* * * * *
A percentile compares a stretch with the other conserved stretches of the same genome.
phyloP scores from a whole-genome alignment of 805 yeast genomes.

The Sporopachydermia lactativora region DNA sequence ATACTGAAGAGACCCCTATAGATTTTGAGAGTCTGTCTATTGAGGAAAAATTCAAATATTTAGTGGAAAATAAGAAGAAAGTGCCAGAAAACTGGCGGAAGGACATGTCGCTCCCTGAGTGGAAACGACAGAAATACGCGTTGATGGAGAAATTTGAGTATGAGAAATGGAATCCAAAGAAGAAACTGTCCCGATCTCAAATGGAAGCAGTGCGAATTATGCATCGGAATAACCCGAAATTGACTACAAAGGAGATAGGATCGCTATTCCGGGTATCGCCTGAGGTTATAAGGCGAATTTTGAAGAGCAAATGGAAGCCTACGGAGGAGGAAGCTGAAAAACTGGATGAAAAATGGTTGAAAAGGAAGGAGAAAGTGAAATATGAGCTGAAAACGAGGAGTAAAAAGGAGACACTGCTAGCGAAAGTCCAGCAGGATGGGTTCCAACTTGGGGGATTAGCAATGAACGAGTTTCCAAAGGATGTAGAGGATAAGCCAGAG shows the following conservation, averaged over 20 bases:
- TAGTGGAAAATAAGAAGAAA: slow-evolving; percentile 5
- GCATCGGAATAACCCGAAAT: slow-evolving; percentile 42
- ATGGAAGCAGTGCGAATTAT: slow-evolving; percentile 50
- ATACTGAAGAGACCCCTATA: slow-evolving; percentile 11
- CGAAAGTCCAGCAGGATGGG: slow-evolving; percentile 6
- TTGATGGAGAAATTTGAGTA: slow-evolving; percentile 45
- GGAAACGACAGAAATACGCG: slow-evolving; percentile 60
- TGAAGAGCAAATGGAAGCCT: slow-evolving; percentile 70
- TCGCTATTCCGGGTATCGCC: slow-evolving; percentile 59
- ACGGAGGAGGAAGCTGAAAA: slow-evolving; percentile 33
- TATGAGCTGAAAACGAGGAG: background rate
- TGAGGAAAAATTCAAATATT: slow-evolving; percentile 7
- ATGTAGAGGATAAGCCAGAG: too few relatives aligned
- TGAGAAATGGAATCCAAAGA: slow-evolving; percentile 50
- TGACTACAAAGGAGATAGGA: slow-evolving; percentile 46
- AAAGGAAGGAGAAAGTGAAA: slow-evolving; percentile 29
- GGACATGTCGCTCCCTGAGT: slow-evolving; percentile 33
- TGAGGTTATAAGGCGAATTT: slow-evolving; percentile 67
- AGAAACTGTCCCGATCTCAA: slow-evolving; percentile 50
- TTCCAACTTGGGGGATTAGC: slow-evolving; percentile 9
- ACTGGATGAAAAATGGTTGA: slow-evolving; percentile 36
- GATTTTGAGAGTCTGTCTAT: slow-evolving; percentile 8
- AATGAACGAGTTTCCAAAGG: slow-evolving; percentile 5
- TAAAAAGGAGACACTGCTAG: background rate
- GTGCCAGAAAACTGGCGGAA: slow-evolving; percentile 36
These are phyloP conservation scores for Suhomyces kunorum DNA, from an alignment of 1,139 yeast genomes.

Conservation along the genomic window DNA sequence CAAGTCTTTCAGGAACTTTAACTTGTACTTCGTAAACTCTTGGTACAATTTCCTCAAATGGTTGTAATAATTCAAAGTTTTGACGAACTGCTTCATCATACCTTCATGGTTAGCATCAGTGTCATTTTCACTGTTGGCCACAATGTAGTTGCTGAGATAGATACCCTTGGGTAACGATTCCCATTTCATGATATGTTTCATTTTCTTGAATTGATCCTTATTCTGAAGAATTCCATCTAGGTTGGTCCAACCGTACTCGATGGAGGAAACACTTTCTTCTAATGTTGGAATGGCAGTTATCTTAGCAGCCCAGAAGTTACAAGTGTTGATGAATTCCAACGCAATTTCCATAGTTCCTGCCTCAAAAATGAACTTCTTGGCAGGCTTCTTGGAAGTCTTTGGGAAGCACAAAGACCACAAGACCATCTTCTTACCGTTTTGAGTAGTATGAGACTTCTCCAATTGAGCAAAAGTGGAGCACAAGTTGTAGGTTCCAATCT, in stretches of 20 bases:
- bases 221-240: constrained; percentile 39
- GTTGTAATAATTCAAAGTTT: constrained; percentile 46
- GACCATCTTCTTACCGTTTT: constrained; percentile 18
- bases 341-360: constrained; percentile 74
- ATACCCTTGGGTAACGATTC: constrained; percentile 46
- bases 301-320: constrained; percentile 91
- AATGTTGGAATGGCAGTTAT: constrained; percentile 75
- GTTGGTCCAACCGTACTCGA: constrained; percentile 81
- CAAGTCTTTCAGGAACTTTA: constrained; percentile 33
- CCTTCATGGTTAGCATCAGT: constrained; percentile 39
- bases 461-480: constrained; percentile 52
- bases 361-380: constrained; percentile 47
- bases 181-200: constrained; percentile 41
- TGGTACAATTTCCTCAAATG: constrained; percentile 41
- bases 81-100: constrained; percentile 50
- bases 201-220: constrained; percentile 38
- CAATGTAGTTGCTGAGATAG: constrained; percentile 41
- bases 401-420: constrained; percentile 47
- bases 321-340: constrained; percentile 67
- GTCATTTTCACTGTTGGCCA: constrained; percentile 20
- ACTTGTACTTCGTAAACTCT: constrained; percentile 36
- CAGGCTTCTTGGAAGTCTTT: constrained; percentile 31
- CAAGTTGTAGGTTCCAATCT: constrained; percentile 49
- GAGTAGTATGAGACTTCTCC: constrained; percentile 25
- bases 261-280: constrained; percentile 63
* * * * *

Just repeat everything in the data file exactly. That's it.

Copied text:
A percentile compares a stretch with the other conserved stretches of the same genome.
phyloP scores from a whole-genome alignment of 805 yeast genomes.

The Sporopachydermia lactativora region DNA sequence ATACTGAAGAGACCCCTATAGATTTTGAGAGTCTGTCTATTGAGGAAAAATTCAAATATTTAGTGGAAAATAAGAAGAAAGTGCCAGAAAACTGGCGGAAGGACATGTCGCTCCCTGAGTGGAAACGACAGAAATACGCGTTGATGGAGAAATTTGAGTATGAGAAATGGAATCCAAAGAAGAAACTGTCCCGATCTCAAATGGAAGCAGTGCGAATTATGCATCGGAATAACCCGAAATTGACTACAAAGGAGATAGGATCGCTATTCCGGGTATCGCCTGAGGTTATAAGGCGAATTTTGAAGAGCAAATGGAAGCCTACGGAGGAGGAAGCTGAAAAACTGGATGAAAAATGGTTGAAAAGGAAGGAGAAAGTGAAATATGAGCTGAAAACGAGGAGTAAAAAGGAGACACTGCTAGCGAAAGTCCAGCAGGATGGGTTCCAACTTGGGGGATTAGCAATGAACGAGTTTCCAAAGGATGTAGAGGATAAGCCAGAG shows the following conservation, averaged over 20 bases:
- TAGTGGAAAATAAGAAGAAA: slow-evolving; percentile 5
- GCATCGGAATAACCCGAAAT: slow-evolving; percentile 42
- ATGGAAGCAGTGCGAATTAT: slow-evolving; percentile 50
- ATACTGAAGAGACCCCTATA: slow-evolving; percentile 11
- CGAAAGTCCAGCAGGATGGG: slow-evolving; percentile 6
- TTGATGGAGAAATTTGAGTA: slow-evolving; percentile 45
- GGAAACGACAGAAATACGCG: slow-evolving; percentile 60
- TGAAGAGCAAATGGAAGCCT: slow-evolving; percentile 70
- TCGCTATTCCGGGTATCGCC: slow-evolving; percentile 59
- ACGGAGGAGGAAGCTGAAAA: slow-evolving; percentile 33
- TATGAGCTGAAAACGAGGAG: background rate
- TGAGGAAAAATTCAAATATT: slow-evolving; percentile 7
- ATGTAGAGGATAAGCCAGAG: too few relatives aligned
- TGAGAAATGGAATCCAAAGA: slow-evolving; percentile 50
- TGACTACAAAGGAGATAGGA: slow-evolving; percentile 46
- AAAGGAAGGAGAAAGTGAAA: slow-evolving; percentile 29
- GGACATGTCGCTCCCTGAGT: slow-evolving; percentile 33
- TGAGGTTATAAGGCGAATTT: slow-evolving; percentile 67
- AGAAACTGTCCCGATCTCAA: slow-evolving; percentile 50
- TTCCAACTTGGGGGATTAGC: slow-evolving; percentile 9
- ACTGGATGAAAAATGGTTGA: slow-evolving; percentile 36
- GATTTTGAGAGTCTGTCTAT: slow-evolving; percentile 8
- AATGAACGAGTTTCCAAAGG: slow-evolving; percentile 5
- TAAAAAGGAGACACTGCTAG: background rate
- GTGCCAGAAAACTGGCGGAA: slow-evolving; percentile 36
These are phyloP conservation scores for Suhomyces kunorum DNA, from an alignment of 1,139 yeast genomes.

Conservation along the genomic window DNA sequence CAAGTCTTTCAGGAACTTTAACTTGTACTTCGTAAACTCTTGGTACAATTTCCTCAAATGGTTGTAATAATTCAAAGTTTTGACGAACTGCTTCATCATACCTTCATGGTTAGCATCAGTGTCATTTTCACTGTTGGCCACAATGTAGTTGCTGAGATAGATACCCTTGGGTAACGATTCCCATTTCATGATATGTTTCATTTTCTTGAATTGATCCTTATTCTGAAGAATTCCATCTAGGTTGGTCCAACCGTACTCGATGGAGGAAACACTTTCTTCTAATGTTGGAATGGCAGTTATCTTAGCAGCCCAGAAGTTACAAGTGTTGATGAATTCCAACGCAATTTCCATAGTTCCTGCCTCAAAAATGAACTTCTTGGCAGGCTTCTTGGAAGTCTTTGGGAAGCACAAAGACCACAAGACCATCTTCTTACCGTTTTGAGTAGTATGAGACTTCTCCAATTGAGCAAAAGTGGAGCACAAGTTGTAGGTTCCAATCT, in stretches of 20 bases:
- bases 221-240: constrained; percentile 39
- GTTGTAATAATTCAAAGTTT: constrained; percentile 46
- GACCATCTTCTTACCGTTTT: constrained; percentile 18
- bases 341-360: constrained; percentile 74
- ATACCCTTGGGTAACGATTC: constrained; percentile 46
- bases 301-320: constrained; percentile 91
- AATGTTGGAATGGCAGTTAT: constrained; percentile 75
- GTTGGTCCAACCGTACTCGA: constrained; percentile 81
- CAAGTCTTTCAGGAACTTTA: constrained; percentile 33
- CCTTCATGGTTAGCATCAGT: constrained; percentile 39
- bases 461-480: constrained; percentile 52
- bases 361-380: constrained; percentile 47
- bases 181-200: constrained; percentile 41
- TGGTACAATTTCCTCAAATG: constrained; percentile 41
- bases 81-100: constrained; percentile 50
- bases 201-220: constrained; percentile 38
- CAATGTAGTTGCTGAGATAG: constrained; percentile 41
- bases 401-420: constrained; percentile 47
- bases 321-340: constrained; percentile 67
- GTCATTTTCACTGTTGGCCA: constrained; percentile 20
- ACTTGTACTTCGTAAACTCT: constrained; percentile 36
- CAGGCTTCTTGGAAGTCTTT: constrained; percentile 31
- CAAGTTGTAGGTTCCAATCT: constrained; percentile 49
- GAGTAGTATGAGACTTCTCC: constrained; percentile 25
- bases 261-280: constrained; percentile 63